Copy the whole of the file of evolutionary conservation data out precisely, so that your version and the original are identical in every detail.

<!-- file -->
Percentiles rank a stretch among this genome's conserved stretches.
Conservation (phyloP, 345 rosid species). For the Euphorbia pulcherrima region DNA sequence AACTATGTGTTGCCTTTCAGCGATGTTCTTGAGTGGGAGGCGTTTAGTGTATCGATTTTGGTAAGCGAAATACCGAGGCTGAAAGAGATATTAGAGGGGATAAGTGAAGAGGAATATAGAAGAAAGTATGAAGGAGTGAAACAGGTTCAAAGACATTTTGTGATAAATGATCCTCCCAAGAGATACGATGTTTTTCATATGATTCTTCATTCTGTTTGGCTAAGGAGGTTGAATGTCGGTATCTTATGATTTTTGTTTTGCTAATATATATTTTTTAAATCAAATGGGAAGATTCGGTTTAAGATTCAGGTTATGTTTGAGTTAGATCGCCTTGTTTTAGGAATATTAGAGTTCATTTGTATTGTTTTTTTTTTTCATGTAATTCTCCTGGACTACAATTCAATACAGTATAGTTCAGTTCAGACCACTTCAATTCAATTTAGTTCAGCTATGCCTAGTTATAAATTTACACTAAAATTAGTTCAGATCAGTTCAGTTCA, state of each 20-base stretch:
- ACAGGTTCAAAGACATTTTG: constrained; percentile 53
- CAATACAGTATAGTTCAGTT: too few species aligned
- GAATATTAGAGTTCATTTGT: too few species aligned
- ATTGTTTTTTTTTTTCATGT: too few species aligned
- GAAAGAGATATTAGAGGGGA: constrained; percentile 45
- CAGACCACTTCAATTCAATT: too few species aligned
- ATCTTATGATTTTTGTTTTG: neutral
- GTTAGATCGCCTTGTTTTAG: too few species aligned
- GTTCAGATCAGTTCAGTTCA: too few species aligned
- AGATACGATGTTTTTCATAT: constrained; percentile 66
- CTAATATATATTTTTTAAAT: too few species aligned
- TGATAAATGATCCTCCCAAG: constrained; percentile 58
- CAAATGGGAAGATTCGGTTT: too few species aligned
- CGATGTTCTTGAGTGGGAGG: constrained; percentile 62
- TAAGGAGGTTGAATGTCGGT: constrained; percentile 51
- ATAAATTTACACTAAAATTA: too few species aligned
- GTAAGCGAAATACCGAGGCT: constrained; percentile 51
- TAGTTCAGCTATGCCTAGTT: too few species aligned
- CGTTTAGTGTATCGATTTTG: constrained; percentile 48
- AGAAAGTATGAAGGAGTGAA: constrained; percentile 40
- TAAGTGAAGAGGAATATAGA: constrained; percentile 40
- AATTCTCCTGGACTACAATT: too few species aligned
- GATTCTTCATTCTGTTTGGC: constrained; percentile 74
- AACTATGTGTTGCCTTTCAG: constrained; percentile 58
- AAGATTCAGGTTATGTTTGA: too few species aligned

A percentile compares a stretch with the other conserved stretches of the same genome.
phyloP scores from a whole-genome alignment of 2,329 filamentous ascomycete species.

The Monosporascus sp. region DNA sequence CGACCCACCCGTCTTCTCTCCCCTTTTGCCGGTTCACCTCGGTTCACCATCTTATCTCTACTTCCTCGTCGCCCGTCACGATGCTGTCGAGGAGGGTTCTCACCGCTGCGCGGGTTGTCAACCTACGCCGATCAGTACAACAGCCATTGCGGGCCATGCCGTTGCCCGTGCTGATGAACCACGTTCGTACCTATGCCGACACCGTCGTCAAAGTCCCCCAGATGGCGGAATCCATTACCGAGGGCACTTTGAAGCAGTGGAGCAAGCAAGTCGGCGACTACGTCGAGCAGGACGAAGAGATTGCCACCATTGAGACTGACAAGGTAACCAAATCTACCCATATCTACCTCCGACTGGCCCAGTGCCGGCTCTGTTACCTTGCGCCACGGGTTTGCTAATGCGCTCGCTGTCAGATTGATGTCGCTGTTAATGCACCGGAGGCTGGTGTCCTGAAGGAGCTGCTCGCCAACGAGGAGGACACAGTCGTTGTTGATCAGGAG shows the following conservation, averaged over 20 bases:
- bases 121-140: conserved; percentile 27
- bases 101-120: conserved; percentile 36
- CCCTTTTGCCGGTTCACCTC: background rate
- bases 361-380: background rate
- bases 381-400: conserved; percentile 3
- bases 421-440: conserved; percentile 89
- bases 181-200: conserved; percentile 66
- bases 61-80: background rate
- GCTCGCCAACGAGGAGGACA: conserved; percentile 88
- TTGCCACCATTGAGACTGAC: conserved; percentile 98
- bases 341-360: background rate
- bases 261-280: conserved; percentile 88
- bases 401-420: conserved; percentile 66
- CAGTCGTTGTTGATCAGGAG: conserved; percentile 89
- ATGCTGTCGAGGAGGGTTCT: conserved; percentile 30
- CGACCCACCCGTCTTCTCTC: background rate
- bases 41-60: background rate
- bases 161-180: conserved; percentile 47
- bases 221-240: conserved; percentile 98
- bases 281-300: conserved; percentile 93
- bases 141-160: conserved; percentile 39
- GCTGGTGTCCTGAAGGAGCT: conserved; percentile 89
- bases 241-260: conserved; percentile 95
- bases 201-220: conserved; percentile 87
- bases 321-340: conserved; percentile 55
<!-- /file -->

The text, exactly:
Percentiles rank a stretch among this genome's conserved stretches.
Conservation (phyloP, 345 rosid species). For the Euphorbia pulcherrima region DNA sequence AACTATGTGTTGCCTTTCAGCGATGTTCTTGAGTGGGAGGCGTTTAGTGTATCGATTTTGGTAAGCGAAATACCGAGGCTGAAAGAGATATTAGAGGGGATAAGTGAAGAGGAATATAGAAGAAAGTATGAAGGAGTGAAACAGGTTCAAAGACATTTTGTGATAAATGATCCTCCCAAGAGATACGATGTTTTTCATATGATTCTTCATTCTGTTTGGCTAAGGAGGTTGAATGTCGGTATCTTATGATTTTTGTTTTGCTAATATATATTTTTTAAATCAAATGGGAAGATTCGGTTTAAGATTCAGGTTATGTTTGAGTTAGATCGCCTTGTTTTAGGAATATTAGAGTTCATTTGTATTGTTTTTTTTTTTCATGTAATTCTCCTGGACTACAATTCAATACAGTATAGTTCAGTTCAGACCACTTCAATTCAATTTAGTTCAGCTATGCCTAGTTATAAATTTACACTAAAATTAGTTCAGATCAGTTCAGTTCA, state of each 20-base stretch:
- ACAGGTTCAAAGACATTTTG: constrained; percentile 53
- CAATACAGTATAGTTCAGTT: too few species aligned
- GAATATTAGAGTTCATTTGT: too few species aligned
- ATTGTTTTTTTTTTTCATGT: too few species aligned
- GAAAGAGATATTAGAGGGGA: constrained; percentile 45
- CAGACCACTTCAATTCAATT: too few species aligned
- ATCTTATGATTTTTGTTTTG: neutral
- GTTAGATCGCCTTGTTTTAG: too few species aligned
- GTTCAGATCAGTTCAGTTCA: too few species aligned
- AGATACGATGTTTTTCATAT: constrained; percentile 66
- CTAATATATATTTTTTAAAT: too few species aligned
- TGATAAATGATCCTCCCAAG: constrained; percentile 58
- CAAATGGGAAGATTCGGTTT: too few species aligned
- CGATGTTCTTGAGTGGGAGG: constrained; percentile 62
- TAAGGAGGTTGAATGTCGGT: constrained; percentile 51
- ATAAATTTACACTAAAATTA: too few species aligned
- GTAAGCGAAATACCGAGGCT: constrained; percentile 51
- TAGTTCAGCTATGCCTAGTT: too few species aligned
- CGTTTAGTGTATCGATTTTG: constrained; percentile 48
- AGAAAGTATGAAGGAGTGAA: constrained; percentile 40
- TAAGTGAAGAGGAATATAGA: constrained; percentile 40
- AATTCTCCTGGACTACAATT: too few species aligned
- GATTCTTCATTCTGTTTGGC: constrained; percentile 74
- AACTATGTGTTGCCTTTCAG: constrained; percentile 58
- AAGATTCAGGTTATGTTTGA: too few species aligned

A percentile compares a stretch with the other conserved stretches of the same genome.
phyloP scores from a whole-genome alignment of 2,329 filamentous ascomycete species.

The Monosporascus sp. region DNA sequence CGACCCACCCGTCTTCTCTCCCCTTTTGCCGGTTCACCTCGGTTCACCATCTTATCTCTACTTCCTCGTCGCCCGTCACGATGCTGTCGAGGAGGGTTCTCACCGCTGCGCGGGTTGTCAACCTACGCCGATCAGTACAACAGCCATTGCGGGCCATGCCGTTGCCCGTGCTGATGAACCACGTTCGTACCTATGCCGACACCGTCGTCAAAGTCCCCCAGATGGCGGAATCCATTACCGAGGGCACTTTGAAGCAGTGGAGCAAGCAAGTCGGCGACTACGTCGAGCAGGACGAAGAGATTGCCACCATTGAGACTGACAAGGTAACCAAATCTACCCATATCTACCTCCGACTGGCCCAGTGCCGGCTCTGTTACCTTGCGCCACGGGTTTGCTAATGCGCTCGCTGTCAGATTGATGTCGCTGTTAATGCACCGGAGGCTGGTGTCCTGAAGGAGCTGCTCGCCAACGAGGAGGACACAGTCGTTGTTGATCAGGAG shows the following conservation, averaged over 20 bases:
- bases 121-140: conserved; percentile 27
- bases 101-120: conserved; percentile 36
- CCCTTTTGCCGGTTCACCTC: background rate
- bases 361-380: background rate
- bases 381-400: conserved; percentile 3
- bases 421-440: conserved; percentile 89
- bases 181-200: conserved; percentile 66
- bases 61-80: background rate
- GCTCGCCAACGAGGAGGACA: conserved; percentile 88
- TTGCCACCATTGAGACTGAC: conserved; percentile 98
- bases 341-360: background rate
- bases 261-280: conserved; percentile 88
- bases 401-420: conserved; percentile 66
- CAGTCGTTGTTGATCAGGAG: conserved; percentile 89
- ATGCTGTCGAGGAGGGTTCT: conserved; percentile 30
- CGACCCACCCGTCTTCTCTC: background rate
- bases 41-60: background rate
- bases 161-180: conserved; percentile 47
- bases 221-240: conserved; percentile 98
- bases 281-300: conserved; percentile 93
- bases 141-160: conserved; percentile 39
- GCTGGTGTCCTGAAGGAGCT: conserved; percentile 89
- bases 241-260: conserved; percentile 95
- bases 201-220: conserved; percentile 87
- bases 321-340: conserved; percentile 55